Image showing Anne Case and Angus Deaton

Anne Case and Angus Deaton

Deaths of Despair and the Future of Capitalism

Festival of Ideas Online/
Fri 26 June 2020

Crowdcast

Anne Case and Angus Deaton

Deaths of Despair and the Future of Capitalism

Image showing Anne Case and Angus Deaton
Fri 26 June 2020,

Crowdcast

Read the transcript: Anne Case and Angus Deaton, Deaths of Despair

Read the large print transcript: Anne Case and Angus Deaton, Deaths of Despair

Life expectancy in the United States has recently fallen for three years in a row — a reversal not seen since 1918 or in any other wealthy nation in modern times. In the past two decades, deaths of despair from suicide, drug overdose, and alcoholism have risen dramatically, and now claim hundreds of thousands of American lives each year — and they’re still rising. Anne Case and Angus Deaton, known for first sounding the alarm about deaths of despair, explain the overwhelming surge in these deaths and shed light on the social and economic forces that are making life harder for the working class. They demonstrate why, for those who used to prosper in America, capitalism is no longer delivering.

Deaths of Despair and the Future of Capitalism paints a troubling portrait of the American dream in decline. For the white working class, today’s America has become a land of broken families and few prospects. As the college educated become healthier and wealthier, adults without a degree are literally dying from pain and despair. In this critically important book, Case and Deaton tie the crisis to the weakening position of labour, the growing power of corporations, and, above all, to a rapacious healthcare sector that redistributes working-class wages into the pockets of the wealthy. Capitalism, which over two centuries lifted countless people out of poverty, is now destroying the lives of blue-collar America.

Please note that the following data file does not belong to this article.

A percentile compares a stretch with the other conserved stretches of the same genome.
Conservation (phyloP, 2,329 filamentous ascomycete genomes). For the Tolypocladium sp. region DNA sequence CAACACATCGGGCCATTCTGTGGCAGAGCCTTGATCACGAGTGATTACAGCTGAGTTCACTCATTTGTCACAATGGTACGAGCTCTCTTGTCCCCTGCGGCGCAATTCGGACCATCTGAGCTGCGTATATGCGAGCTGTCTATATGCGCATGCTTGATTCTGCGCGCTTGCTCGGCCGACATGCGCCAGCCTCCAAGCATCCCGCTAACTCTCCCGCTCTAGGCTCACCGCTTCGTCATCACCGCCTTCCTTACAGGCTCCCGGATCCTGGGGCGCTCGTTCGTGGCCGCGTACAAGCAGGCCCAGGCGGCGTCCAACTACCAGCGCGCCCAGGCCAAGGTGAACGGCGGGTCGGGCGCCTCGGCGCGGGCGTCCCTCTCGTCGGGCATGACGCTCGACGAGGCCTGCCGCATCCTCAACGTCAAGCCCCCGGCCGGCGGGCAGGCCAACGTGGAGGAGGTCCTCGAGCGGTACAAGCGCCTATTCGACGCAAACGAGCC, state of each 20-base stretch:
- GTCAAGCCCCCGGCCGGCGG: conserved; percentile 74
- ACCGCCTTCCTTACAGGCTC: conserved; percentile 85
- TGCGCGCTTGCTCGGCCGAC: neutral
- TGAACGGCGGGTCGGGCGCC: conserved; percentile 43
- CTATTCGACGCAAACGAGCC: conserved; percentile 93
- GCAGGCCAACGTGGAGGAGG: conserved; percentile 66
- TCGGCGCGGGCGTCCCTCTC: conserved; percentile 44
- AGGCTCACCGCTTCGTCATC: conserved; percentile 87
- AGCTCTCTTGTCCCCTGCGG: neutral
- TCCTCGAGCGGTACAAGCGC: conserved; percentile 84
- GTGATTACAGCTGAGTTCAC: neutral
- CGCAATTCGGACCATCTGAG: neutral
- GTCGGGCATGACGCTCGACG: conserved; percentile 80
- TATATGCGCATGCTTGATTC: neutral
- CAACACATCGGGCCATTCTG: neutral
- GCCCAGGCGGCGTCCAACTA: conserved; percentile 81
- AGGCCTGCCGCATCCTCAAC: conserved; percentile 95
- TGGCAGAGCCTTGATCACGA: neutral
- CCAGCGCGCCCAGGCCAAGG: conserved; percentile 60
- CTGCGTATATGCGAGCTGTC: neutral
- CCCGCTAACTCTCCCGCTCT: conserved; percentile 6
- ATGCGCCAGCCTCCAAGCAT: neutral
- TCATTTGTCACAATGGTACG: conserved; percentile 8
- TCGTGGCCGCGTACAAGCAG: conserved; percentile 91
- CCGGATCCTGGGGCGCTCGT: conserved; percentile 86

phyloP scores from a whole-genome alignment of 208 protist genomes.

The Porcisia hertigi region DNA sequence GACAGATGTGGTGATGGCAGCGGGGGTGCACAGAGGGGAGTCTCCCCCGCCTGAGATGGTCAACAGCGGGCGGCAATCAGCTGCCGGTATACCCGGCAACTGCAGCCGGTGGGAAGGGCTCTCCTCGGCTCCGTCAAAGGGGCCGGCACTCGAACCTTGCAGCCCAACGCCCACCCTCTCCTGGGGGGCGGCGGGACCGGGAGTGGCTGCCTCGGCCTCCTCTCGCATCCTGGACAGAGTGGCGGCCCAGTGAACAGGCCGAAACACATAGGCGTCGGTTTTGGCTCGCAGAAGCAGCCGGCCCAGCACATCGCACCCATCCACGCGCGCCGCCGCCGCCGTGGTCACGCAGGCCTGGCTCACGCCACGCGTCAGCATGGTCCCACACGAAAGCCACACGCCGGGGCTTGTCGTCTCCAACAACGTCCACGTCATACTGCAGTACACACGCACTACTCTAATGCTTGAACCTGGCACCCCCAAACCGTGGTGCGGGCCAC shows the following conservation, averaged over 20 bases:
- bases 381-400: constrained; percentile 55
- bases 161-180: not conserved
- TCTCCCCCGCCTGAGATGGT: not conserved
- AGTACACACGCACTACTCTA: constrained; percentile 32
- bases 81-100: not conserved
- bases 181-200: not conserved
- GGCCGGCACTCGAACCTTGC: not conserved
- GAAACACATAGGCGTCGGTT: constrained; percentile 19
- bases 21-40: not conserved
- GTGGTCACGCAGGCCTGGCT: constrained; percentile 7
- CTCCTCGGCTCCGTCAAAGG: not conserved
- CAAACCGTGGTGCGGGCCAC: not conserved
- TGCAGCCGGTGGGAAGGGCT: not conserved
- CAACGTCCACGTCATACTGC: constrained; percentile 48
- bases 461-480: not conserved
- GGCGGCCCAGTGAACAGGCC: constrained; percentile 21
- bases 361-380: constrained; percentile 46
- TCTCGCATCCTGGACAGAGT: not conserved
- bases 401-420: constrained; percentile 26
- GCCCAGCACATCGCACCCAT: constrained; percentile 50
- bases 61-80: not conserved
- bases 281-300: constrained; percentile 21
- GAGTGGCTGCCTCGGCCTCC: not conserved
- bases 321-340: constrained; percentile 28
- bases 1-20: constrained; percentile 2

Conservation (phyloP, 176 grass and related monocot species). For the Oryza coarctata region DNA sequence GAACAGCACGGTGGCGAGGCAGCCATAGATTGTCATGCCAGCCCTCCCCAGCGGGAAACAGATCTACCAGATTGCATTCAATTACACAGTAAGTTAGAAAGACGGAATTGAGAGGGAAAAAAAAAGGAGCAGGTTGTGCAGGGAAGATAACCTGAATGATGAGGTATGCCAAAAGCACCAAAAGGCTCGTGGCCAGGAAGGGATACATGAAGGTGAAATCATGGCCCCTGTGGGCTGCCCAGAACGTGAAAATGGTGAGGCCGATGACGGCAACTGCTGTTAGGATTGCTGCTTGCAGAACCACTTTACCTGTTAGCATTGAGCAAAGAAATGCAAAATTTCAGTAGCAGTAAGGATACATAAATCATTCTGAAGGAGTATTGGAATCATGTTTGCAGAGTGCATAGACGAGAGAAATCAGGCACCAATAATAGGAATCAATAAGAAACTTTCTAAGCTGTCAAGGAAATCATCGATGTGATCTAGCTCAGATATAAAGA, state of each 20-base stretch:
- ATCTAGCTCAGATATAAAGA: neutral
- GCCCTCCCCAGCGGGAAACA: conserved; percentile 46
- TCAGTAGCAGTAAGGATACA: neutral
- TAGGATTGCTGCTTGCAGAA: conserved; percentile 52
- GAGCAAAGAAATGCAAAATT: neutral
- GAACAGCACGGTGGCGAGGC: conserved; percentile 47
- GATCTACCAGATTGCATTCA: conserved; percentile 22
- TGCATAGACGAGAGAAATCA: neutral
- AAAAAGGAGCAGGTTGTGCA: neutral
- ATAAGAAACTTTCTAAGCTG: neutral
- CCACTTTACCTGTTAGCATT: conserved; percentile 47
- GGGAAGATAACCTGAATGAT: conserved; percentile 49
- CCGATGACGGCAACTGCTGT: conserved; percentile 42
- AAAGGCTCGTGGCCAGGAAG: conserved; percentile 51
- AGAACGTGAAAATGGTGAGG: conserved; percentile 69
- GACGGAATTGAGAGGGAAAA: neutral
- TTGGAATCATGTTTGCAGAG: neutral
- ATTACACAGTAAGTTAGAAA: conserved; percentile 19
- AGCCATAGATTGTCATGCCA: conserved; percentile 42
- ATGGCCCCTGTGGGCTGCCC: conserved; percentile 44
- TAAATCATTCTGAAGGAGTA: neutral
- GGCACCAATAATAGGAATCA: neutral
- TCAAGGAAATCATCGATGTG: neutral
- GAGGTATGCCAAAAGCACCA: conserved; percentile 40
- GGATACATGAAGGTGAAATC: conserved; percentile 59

Thanks to Princeton University Press for their support for this event. If you would like to purchase a copy of Deaths of Despair and the Future of Capitalism – which Financial Times called  a book ‘of the highest importance’ – these are available online from our partners Waterstones or order in Waterstones Bristol.

Trigger warning: this event will include some discussion of suicide. If you have been affected, or are made to fee upset by any of the issues raised in this event, there is a list of support organisations at the bottom of this page who may be able to provide help and advice.

Samaritans provides confidential emotional support for people who are experiencing feelings of distress or despair. Whatever you’re going through, you can call them any time, from any phone for FREE on 116 123. For further contact information see the website: http://www.samaritans.org/
Frank is a supportive resource which offers a point of contact for confidential information on drug addiction, and step-by-step advice for worried friends and family. Helpline: 0300 1236600 (24 hours a day, seven days a week) Website: http://www.talktofrank.com/
Drinkline is the national alcohol helpline. If you’re worried about your own or someone else’s drinking, you can call this free helpline in complete confidence. Call 0300 123 1110 (weekdays 9am to 8pm, weekends 11am to 4pm).
We Are With You provides free, confidential support to people experiencing issues with drugs, alcohol or mental health. Website: https://www.wearewithyou.org.uk/   This isn’t a crisis service. If you need urgent help, you can: • Call your GP and ask for an emergency appointment; • Call NHS 111; • Contact your mental health crisis team (if you have one); • Call Samaritans free on 116 123 or email http://jo@samaritans.org/

 

Share this/

Related Events/